Bringing you the "Good News" of Jesus Christ and His Church While PROMOTING CATHOLIC Apologetic Support groups loyal to the Holy Father and Church's magisterium
Home About
What's New? Resources The Church Family Life Mass and
Ask A Catholic
Knowledge base
AskACatholic Disclaimer
Search the
AskACatholic Database
Donate and
Support our work
Frequently Asked Questions (FAQs)
New Questions
Cool Catholic Videos
About Saints
Disciplines & Practices for distinct Church seasons
Purgatory and Indulgences
About the Holy Mass
About Mary
Searching and Confused
Contemplating becoming a Catholic or Coming home
Homosexual and Gender Issues
Life and Family
No Salvation Outside the Church
Sacred Scripture
non-Catholic Cults
Justification and Salvation
The Pope and Papacy
The Sacraments
Relationships and Marriage situations
Specific people, organizations and events
Doctrine and Teachings
Specific Practices
Church Internals
Church History

Kay wrote:

Hi, guys —

I am studying the Magisterium of the Church and I have some questions that I just can't seem to find an answer for or do not understand.

  • What are the five Church doctrines that are classified as infallible?
  • And, how is the authority of the Pope and bishops limited today?

Thank you.


  { What are the five doctrines that are infallible and how is the Pope and bishop's authority limited? }

Eric replied:

Hi, Kay —

There are many, many more than five infallible doctrines in the Church. For help I'd consult the book Fundamentals of Catholic Dogma by Ludwig Ott. (TAN Books)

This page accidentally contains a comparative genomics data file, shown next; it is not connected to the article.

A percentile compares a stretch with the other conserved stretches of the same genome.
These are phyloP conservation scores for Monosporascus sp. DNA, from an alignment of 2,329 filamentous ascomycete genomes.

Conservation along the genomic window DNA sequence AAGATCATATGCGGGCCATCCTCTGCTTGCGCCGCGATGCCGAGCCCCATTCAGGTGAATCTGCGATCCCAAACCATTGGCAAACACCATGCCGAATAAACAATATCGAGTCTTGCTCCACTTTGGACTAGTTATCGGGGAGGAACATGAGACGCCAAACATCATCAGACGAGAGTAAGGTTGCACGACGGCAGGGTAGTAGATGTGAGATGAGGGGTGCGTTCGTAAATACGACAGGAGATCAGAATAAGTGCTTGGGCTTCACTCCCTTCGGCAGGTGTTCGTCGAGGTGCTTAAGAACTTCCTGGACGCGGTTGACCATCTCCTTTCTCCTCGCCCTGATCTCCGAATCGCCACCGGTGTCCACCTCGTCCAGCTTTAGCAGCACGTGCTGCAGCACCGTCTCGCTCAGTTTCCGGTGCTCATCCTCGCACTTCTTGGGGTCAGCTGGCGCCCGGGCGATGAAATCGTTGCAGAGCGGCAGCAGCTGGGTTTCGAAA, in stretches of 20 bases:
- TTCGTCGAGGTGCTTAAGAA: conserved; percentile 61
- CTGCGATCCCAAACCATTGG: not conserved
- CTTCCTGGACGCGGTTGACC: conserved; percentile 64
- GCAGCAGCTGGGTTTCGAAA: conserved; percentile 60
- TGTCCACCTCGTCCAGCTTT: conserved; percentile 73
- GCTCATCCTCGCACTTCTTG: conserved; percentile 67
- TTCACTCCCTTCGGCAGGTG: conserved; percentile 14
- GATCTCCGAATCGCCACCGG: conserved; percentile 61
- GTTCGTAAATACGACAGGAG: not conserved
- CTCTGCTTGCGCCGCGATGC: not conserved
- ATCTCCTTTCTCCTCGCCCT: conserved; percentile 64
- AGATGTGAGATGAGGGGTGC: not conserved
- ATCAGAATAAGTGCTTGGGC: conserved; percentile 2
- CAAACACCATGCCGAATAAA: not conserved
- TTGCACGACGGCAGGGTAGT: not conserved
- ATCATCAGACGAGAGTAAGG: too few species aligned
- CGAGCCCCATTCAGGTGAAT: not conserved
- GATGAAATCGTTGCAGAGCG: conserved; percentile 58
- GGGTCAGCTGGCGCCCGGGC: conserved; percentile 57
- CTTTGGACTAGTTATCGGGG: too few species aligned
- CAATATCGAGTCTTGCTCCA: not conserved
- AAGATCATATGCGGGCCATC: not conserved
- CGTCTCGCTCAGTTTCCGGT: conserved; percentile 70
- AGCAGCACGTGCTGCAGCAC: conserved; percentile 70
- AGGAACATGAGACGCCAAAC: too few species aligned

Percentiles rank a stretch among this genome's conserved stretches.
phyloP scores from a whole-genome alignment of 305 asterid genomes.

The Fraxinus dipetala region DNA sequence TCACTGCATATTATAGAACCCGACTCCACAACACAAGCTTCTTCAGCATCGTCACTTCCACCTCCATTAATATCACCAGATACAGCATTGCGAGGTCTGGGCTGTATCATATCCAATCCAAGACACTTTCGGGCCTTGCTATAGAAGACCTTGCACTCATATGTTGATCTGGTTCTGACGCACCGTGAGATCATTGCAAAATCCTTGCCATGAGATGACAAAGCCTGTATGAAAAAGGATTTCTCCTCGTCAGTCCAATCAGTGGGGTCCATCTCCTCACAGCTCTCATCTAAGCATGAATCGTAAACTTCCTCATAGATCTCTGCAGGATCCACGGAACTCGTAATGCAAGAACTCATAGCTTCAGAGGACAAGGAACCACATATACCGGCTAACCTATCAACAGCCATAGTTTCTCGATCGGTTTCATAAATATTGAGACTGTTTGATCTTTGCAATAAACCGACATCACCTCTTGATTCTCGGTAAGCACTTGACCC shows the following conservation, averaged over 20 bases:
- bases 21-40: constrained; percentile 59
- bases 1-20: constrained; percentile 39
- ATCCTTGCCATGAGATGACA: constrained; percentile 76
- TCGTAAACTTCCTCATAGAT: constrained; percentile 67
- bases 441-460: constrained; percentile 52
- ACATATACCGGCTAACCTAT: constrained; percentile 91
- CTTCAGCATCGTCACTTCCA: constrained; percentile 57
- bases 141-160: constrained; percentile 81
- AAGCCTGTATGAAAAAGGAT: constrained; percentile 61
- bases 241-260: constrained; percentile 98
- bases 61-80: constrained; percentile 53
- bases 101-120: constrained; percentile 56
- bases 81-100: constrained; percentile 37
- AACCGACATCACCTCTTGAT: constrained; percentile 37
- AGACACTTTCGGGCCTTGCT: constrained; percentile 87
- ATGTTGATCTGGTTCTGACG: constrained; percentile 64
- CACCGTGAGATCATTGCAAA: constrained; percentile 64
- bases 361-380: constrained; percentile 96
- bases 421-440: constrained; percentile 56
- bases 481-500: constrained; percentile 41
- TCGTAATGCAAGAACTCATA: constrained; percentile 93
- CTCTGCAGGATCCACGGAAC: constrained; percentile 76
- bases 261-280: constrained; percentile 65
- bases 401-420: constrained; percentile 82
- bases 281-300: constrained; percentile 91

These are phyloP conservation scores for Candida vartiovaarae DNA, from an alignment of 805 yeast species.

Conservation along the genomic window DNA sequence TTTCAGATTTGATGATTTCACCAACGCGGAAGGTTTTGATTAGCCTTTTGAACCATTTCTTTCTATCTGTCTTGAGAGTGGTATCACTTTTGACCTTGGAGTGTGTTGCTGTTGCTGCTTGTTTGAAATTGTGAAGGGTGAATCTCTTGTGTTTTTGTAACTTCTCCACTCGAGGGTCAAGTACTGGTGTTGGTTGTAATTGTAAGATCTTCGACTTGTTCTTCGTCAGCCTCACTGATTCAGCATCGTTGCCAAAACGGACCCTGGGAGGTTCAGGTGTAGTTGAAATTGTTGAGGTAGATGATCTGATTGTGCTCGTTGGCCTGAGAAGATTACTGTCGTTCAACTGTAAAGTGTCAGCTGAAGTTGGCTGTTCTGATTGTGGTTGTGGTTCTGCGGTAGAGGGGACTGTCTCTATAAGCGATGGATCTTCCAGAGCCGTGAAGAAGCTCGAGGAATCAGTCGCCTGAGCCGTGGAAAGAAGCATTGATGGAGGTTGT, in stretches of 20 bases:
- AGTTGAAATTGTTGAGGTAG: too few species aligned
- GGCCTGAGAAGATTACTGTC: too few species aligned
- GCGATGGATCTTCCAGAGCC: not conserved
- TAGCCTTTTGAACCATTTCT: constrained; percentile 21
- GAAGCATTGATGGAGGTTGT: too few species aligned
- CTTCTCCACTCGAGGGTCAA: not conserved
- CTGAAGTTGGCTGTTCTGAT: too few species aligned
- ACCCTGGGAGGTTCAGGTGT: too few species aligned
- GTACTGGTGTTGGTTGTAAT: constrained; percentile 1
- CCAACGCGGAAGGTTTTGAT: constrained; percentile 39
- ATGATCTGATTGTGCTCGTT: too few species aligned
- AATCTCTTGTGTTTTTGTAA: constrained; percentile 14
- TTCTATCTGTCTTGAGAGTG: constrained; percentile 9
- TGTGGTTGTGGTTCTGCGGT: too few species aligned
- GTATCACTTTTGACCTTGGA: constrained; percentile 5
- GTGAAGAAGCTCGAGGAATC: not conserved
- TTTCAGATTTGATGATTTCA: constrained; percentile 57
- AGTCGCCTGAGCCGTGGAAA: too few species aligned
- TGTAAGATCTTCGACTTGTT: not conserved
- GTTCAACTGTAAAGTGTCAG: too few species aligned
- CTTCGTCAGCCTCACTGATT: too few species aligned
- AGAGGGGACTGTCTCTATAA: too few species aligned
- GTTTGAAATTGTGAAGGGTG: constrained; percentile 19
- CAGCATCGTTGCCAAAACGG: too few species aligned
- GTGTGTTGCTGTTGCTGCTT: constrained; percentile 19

[Hard cover from TAN|Used Soft cover|On Amazon]

The authority of bishops, including the Pope, is limited in that they cannot define anything which contradicts what has been infallibly defined before, or is inconsistent with Apostolic Tradition.

Bishops, individually, cannot define anything new as infallible, but in council and in union in the Pope and each other, they can. Also, they cannot define anything that is not a matter of faith or morals.

The job of the Pope and bishops is to guard and clarify the teaching of the Apostles. They cannot go beyond that deposit of faith entrusted to the Apostles, but they do have the authority, through the Holy Spirit, to interpret the deposit of faith and set boundaries on our understanding of it.

Of course, all are bound by God's law, but no human power can judge the Pope.


Please report any and all typos or grammatical errors.
Suggestions for this web page and the web site can be sent to Mike Humphrey
© 2012 Panoramic Sites
The Early Church Fathers Church Fathers on the Primacy of Peter. The Early Church Fathers on the Catholic Church and the term Catholic. The Early Church Fathers on the importance of the Roman Catholic Church centered in Rome.